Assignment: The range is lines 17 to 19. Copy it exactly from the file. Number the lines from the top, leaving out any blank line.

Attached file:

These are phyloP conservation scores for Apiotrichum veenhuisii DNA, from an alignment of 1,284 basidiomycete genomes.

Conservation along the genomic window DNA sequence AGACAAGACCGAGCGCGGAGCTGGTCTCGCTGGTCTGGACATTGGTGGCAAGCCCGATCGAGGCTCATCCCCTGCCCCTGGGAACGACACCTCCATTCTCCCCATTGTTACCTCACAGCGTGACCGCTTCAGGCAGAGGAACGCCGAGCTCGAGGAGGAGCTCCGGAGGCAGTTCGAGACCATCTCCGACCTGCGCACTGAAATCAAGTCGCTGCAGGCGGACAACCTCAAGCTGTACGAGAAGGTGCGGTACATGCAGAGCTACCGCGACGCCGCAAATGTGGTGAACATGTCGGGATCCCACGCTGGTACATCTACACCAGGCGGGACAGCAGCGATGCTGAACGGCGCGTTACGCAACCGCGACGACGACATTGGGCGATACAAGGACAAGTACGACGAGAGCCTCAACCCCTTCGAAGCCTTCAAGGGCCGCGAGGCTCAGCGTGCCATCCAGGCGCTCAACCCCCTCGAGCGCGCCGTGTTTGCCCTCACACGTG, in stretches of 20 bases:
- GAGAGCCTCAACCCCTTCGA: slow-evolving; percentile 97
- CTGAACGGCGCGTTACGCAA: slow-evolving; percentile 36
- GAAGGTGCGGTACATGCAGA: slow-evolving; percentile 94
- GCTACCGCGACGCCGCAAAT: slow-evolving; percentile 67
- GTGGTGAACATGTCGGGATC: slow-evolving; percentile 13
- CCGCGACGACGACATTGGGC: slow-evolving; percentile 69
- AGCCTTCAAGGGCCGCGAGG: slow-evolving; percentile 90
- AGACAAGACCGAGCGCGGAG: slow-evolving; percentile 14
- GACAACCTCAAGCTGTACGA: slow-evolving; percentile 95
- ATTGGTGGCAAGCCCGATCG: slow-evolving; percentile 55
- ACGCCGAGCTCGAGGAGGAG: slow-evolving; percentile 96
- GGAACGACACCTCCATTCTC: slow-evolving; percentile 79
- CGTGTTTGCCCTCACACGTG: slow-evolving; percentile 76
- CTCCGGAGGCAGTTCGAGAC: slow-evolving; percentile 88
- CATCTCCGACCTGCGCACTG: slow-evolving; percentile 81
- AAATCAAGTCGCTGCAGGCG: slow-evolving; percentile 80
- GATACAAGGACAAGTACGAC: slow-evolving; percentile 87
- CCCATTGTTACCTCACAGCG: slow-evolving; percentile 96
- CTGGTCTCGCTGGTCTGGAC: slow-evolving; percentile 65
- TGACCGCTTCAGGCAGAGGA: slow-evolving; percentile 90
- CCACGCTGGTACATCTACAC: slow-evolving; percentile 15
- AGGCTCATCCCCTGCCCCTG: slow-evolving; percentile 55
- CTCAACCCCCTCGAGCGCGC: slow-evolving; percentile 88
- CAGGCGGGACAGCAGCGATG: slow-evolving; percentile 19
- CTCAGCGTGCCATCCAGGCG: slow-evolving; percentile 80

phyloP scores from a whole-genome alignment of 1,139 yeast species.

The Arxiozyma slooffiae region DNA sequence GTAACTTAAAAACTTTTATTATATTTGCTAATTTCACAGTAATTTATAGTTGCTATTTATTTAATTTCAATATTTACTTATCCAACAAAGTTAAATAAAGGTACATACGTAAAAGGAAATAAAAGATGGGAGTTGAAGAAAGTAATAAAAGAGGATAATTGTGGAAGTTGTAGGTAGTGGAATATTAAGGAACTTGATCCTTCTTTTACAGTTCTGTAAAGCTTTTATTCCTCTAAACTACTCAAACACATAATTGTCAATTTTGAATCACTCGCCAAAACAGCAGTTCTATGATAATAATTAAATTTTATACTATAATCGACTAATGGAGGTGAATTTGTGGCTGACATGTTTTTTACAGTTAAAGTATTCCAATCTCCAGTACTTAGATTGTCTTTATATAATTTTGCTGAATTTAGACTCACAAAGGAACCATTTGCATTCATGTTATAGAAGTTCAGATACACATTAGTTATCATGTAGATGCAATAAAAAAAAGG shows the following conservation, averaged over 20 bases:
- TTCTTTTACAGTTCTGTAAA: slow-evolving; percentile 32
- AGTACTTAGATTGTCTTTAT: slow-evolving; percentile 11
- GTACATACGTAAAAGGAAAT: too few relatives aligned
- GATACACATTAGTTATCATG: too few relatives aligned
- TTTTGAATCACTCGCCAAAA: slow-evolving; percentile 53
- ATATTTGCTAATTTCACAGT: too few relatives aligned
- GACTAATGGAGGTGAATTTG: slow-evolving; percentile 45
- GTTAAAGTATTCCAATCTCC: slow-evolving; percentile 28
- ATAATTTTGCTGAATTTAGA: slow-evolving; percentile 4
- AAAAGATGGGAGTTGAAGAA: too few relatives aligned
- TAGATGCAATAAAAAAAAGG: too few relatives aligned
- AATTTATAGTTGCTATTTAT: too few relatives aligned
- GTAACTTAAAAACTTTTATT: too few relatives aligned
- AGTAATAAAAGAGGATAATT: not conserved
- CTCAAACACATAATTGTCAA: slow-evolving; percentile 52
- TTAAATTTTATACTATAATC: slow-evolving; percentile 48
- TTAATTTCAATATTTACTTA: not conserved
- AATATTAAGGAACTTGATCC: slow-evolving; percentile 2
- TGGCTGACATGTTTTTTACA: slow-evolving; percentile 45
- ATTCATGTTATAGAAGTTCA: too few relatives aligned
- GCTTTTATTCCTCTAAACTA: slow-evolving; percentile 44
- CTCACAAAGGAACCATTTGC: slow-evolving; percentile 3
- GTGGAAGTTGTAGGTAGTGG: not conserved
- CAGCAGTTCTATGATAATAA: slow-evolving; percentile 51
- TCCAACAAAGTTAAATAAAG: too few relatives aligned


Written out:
- CATCTCCGACCTGCGCACTG: slow-evolving; percentile 81
- AAATCAAGTCGCTGCAGGCG: slow-evolving; percentile 80
- GATACAAGGACAAGTACGAC: slow-evolving; percentile 87